Using molecules of DNA like an architectural scaffold, Arizona State University (ASU) scientists, in collaboration with colleagues at the University of Michigan, have developed a 3-D artificial enzyme cascade that mimics an important biochemical pathway, a major breakthrough for future biomedical and energy applications.
Remaking an artificial enzyme pair in the test tube and having it work outside the cell is a big challenge for DNA nanotechnology. To meet the challenge, they first made a DNA scaffold that looks like several paper towel rolls glued together. Using a computer program, they were able to customize the chemical building blocks of the DNA sequence so that the scaffold would self-assemble. Next, the two enzymes were attached to the ends of the DNA tubes. In the middle of the DNA scaffold, a research team led by ASU professor Hao Yan affixed a single strand of DNA, with the molecule called NAD+ tethered to the end like a ball and string. Yan refers to this as a swinging arm, which is long, flexible and dexterous enough to rock back and forth between the enzymes to carry out a chemical reaction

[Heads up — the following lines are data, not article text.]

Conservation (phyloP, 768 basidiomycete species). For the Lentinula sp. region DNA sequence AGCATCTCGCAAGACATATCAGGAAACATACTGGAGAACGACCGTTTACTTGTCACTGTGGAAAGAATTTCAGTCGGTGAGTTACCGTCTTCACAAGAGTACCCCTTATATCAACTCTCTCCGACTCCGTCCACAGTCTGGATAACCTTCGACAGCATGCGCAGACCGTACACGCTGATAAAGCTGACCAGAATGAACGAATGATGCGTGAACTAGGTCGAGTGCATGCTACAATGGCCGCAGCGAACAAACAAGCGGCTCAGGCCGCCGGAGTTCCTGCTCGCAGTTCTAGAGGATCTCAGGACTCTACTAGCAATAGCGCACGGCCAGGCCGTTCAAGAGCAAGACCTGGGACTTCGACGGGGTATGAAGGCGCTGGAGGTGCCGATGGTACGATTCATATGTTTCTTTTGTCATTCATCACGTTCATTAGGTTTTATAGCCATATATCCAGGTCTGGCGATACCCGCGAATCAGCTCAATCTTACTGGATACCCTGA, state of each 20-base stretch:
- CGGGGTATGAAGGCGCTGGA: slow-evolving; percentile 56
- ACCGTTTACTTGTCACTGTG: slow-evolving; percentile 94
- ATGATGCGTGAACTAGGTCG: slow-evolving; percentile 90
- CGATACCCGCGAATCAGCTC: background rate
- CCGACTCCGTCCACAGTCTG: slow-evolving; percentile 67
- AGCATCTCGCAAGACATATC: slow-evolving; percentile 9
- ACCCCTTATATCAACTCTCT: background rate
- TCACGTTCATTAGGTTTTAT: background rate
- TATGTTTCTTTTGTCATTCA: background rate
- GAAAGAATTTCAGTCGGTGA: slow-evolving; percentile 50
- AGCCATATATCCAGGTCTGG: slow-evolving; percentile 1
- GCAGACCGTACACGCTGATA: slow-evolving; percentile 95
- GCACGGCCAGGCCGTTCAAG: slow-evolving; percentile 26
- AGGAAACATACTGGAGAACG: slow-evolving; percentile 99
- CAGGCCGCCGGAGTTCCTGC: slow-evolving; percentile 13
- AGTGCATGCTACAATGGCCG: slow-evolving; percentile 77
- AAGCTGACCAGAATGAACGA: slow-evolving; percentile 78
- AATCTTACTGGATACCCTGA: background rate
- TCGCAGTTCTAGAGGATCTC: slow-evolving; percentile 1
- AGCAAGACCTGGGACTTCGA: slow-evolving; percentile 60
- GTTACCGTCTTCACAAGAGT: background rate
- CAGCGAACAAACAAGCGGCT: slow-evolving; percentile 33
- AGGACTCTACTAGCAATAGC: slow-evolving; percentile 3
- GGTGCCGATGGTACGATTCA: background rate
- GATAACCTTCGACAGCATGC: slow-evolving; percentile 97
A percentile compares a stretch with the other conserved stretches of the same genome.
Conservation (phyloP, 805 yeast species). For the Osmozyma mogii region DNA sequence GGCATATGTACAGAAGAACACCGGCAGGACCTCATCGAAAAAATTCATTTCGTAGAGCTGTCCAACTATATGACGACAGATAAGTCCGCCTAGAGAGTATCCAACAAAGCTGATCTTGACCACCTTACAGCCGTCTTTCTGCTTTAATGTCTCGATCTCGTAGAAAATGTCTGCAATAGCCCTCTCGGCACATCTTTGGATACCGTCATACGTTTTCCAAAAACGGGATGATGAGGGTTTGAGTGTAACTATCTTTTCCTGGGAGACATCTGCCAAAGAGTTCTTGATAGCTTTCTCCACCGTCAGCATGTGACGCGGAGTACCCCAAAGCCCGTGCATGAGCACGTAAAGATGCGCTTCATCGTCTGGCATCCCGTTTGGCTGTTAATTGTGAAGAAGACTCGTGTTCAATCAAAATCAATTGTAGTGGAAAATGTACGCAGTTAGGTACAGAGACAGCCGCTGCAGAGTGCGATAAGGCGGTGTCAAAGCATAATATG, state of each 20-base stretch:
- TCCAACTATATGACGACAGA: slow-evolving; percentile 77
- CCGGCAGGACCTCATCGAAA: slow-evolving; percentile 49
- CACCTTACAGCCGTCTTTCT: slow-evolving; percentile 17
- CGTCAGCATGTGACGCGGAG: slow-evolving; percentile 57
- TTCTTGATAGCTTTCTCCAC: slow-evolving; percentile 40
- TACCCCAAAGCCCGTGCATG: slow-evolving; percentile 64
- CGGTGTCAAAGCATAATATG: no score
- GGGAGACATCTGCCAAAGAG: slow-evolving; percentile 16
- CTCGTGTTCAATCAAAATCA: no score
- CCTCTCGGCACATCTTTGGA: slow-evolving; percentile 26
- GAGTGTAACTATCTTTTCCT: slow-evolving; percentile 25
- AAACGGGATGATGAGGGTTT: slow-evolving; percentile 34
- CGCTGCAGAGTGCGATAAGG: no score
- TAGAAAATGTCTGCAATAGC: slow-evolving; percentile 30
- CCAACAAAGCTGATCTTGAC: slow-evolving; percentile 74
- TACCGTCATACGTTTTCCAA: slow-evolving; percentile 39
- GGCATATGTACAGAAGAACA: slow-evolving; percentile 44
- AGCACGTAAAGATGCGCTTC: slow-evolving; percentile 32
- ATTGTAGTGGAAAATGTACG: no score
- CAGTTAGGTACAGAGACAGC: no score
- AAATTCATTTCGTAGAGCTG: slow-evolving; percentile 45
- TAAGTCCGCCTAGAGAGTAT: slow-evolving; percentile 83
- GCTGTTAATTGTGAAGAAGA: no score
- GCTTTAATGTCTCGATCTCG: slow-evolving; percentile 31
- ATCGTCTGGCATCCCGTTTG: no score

“We look to Nature for inspiration to build man-made molecular systems that mimic the sophisticated nanoscale machineries developed in living biological systems, and we rationally design molecular nanoscaffolds to achieve biomimicry at the molecular level,” Yan said, who holds the Milton Glick Chair in the ASU Department of Chemistry and Biochemistry.
“An even loftier and more valuable goal is to engineer highly programmed cascading enzyme pathways on DNA nanostructure platforms with control of input and output sequences. Achieving this goal would not only allow researchers to mimic the elegant enzyme cascades found in nature and attempt to understand their underlying mechanisms of action, but would facilitate the construction of artificial cascades that do not exist in nature,” said Yan.
The findings were published in the journal Nature Nanotechnology.